Checklist for Venues – Trainer—Can you change the title? It is a well recognized fact that among the number of factors which have an impact on the success of a training program, venue in which the training program is organized is an important factor. Normally the trainer spends a lot of time on the training design, content, methodology,material and the presentations.However, when it comes to the venue of training not much thought and effort is put in and often settling for what is available and even compromising at times. As a traineryou need spend time on “Venue” selection per say as much as the training related aspects. Some helpful tips in this direction are: *Always plan well in Advance – It always pays to know well in advance what kind of a venue is suitable for your program.. Starting early means you have time to scout all alternatives and pick the best of facilities and avail discounts etc. *While picking a venue it is important to pay attention to the following: Comfort for the Numbers – The venue should be able to comfortably accommodate all the participants. While we normally check this aspect for accommodation, the seating in the Conference/Training Halls must also be factored in. Conference/Training Hall – Attention has to be paid in making proper eating arrangements for the participants.A Training Program might be a combination of Lectures, experiential learning, group discussions, ice breakers etc. There should be flexibility by which the seating can be re-arranged with relative ease and quickly. The acoustics must be good and the projector screen and seating arrangements must be such that there is visibility for all, no obstruction in the form of pillars or columns. The acoustics and lighting must be good and the temperature in the Hall well-maintained. Support Material – Normally the Training Hall/Venue deal includes Flip Charts, Note Pads & Pens and Markers. Projectors, Speakers/Sound Systems and Collar mikes may be provided at a higher charge. It is always advisable to always check on each of these to prevent last minute embarrassments. Location – The location of the venue should be both convenient to reach and have the ambience necessary for learning. Whether the venue should be within the city or situated outside depends on the type of a program. For programs that are primarily classroom bound and more regular in nature having programs within the city is more useful as participants can reach it easily. Programs that rely more on experiential learning or learning based on contemplation or any program design that needs a calm atmosphere should be planned in venues that are slightly off the city noises or is able to contain those noises. Experienced Staff at Venues–The staff must be able to quickly intervene and handle any tricky situations, like equipment breakdown. They must also know how much service is good service. While the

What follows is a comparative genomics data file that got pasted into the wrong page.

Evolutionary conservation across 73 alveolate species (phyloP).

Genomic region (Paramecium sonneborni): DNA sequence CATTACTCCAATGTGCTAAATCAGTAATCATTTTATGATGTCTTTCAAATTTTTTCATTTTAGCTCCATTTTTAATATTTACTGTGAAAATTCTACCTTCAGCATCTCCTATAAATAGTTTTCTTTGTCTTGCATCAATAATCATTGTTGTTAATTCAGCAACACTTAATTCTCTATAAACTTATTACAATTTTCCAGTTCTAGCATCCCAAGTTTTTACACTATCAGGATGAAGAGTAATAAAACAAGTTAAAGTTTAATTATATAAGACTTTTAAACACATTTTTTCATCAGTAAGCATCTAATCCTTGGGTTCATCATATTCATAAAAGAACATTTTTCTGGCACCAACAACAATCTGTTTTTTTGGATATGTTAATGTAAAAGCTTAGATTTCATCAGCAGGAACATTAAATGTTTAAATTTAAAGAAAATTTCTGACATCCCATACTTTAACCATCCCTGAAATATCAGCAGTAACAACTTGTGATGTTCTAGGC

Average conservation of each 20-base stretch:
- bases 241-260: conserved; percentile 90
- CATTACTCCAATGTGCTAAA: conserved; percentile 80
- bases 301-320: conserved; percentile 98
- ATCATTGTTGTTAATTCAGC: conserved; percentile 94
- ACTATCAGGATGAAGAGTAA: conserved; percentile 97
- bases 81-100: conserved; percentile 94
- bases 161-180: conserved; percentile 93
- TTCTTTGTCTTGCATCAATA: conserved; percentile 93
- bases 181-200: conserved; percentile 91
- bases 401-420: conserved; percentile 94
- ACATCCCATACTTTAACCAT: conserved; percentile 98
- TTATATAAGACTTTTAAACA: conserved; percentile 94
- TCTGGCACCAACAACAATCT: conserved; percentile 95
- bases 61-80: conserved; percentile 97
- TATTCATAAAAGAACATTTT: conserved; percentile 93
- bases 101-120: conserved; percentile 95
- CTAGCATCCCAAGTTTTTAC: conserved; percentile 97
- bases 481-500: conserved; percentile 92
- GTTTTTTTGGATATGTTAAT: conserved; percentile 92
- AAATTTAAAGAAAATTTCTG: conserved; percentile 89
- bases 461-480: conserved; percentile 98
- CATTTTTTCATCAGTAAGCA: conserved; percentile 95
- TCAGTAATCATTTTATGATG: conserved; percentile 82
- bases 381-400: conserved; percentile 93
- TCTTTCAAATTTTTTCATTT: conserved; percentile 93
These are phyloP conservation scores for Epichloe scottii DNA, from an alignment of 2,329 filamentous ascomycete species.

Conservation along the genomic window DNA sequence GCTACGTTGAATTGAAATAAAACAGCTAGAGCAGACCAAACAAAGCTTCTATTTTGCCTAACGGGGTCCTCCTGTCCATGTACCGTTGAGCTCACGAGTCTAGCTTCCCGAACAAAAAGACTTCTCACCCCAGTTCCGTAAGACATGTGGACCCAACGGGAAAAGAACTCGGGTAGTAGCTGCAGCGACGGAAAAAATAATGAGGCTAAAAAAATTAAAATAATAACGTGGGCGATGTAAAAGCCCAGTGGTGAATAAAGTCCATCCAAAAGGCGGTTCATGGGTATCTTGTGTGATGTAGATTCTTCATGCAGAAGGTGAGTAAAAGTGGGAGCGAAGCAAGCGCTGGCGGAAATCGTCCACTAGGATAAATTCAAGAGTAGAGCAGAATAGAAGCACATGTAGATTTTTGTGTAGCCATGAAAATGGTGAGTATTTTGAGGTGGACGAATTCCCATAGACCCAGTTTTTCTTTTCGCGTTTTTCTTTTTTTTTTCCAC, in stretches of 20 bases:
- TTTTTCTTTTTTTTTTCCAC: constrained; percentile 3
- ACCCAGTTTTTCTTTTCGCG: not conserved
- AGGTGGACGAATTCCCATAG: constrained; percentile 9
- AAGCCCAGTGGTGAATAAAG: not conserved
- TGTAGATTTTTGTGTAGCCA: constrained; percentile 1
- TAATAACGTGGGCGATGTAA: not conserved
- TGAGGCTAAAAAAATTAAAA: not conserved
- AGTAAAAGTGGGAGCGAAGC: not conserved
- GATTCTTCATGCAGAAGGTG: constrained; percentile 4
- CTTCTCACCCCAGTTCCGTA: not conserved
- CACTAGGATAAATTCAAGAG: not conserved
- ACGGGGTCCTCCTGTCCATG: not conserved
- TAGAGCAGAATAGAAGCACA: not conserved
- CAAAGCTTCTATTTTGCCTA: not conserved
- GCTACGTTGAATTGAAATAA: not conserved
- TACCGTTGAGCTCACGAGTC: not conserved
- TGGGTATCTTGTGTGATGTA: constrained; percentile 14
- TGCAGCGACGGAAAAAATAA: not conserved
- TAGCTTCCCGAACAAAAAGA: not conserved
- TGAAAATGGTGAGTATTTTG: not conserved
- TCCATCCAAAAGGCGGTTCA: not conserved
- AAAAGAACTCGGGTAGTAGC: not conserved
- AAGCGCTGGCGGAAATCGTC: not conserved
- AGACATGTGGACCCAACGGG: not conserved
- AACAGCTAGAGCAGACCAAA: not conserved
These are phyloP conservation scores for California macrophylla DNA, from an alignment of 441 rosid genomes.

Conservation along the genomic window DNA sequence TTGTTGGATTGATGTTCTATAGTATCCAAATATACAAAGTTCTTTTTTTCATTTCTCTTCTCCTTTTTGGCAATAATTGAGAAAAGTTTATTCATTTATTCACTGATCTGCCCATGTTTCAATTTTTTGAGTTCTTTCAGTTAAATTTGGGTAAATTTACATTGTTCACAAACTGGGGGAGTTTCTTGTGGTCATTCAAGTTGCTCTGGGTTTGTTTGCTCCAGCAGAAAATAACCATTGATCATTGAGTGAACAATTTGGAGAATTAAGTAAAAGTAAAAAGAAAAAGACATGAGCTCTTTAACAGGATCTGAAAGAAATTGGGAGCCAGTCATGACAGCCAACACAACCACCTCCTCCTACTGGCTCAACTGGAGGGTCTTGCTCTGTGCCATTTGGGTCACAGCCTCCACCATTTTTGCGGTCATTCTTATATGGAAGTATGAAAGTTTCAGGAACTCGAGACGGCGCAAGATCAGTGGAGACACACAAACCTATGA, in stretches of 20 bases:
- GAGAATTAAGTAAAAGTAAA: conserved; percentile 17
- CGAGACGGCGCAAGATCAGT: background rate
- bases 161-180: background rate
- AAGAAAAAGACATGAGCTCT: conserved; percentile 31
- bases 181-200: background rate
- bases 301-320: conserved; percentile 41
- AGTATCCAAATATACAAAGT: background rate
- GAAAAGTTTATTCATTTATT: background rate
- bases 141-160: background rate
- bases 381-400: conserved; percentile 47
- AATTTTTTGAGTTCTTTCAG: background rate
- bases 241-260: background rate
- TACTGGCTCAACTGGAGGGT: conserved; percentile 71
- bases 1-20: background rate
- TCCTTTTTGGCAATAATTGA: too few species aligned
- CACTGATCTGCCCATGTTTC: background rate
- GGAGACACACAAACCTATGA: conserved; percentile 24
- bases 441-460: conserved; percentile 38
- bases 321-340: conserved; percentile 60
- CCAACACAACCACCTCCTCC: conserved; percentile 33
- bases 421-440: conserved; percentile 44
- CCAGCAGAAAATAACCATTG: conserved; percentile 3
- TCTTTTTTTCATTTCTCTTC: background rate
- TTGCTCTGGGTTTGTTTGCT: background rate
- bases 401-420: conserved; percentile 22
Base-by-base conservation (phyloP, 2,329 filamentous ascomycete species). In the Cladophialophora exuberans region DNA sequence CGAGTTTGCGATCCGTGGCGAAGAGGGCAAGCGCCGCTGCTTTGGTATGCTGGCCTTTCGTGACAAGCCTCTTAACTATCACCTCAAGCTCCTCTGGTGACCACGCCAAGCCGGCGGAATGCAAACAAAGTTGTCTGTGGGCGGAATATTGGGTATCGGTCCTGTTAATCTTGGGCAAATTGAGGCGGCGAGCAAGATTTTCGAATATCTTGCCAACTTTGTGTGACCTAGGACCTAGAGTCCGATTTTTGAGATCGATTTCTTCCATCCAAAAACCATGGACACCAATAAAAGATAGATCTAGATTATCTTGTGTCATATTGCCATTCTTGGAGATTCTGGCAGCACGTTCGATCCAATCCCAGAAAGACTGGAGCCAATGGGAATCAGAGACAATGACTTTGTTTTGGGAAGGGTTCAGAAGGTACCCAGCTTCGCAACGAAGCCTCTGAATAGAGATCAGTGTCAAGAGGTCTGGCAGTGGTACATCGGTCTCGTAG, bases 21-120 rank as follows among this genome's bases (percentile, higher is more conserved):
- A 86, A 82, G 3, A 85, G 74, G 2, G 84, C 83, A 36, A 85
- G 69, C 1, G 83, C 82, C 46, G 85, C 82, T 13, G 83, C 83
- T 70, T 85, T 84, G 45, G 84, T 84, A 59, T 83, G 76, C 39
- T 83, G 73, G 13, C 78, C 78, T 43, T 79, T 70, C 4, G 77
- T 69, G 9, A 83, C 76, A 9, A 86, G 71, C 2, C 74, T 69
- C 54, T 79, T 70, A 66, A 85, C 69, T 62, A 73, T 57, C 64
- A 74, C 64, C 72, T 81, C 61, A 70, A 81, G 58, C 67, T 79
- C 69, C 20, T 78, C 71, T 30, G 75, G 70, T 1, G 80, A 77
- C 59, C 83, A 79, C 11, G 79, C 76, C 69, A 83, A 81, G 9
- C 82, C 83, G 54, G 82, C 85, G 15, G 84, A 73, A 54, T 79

stay should be made comfortable, there should not be disturbances when a session is in flow in the name of service. Cost – The Trainer must, of course, evaluate alternatives based on costs & discounts. It is also important to keep the long term picture in mind as venues are likely to give better discounts to customers who bring in regular business. Food Service–Depending on the length of the program, the different means and their menus must be well thought out and planned before. Having very heavy meals is not beneficial to the learning process. The other factor to consider when deciding on the venue is quality – quality of food and quality of service. StayFacilities – In case the participants stay arrangements are to be made in the same place then, laundry and stay arrangements (if any) are hygiene factors. The Trainer must look into these factors while booking the venue as any discomfort has a direct impact on the learning atmosphere. Decision on the occupancy (single or double) must be decided based on the audience. There are some ground rules participants must follow in residential programs. These may relate to alcohol, room service utilization etc. It is always better to clarify these upfront. One simple way to handle these is to draft a welcome letter that the reception staff at the Venue can hand over to the participants when they check in. When one analyses feedback from participants over a period of time, the most commonly identified pain points are not Training Design or Training Delivery. Most complaints are regarding food, stay arrangements and related issues. Taking care of these aspects is critical to set a conducive learning atmosphere.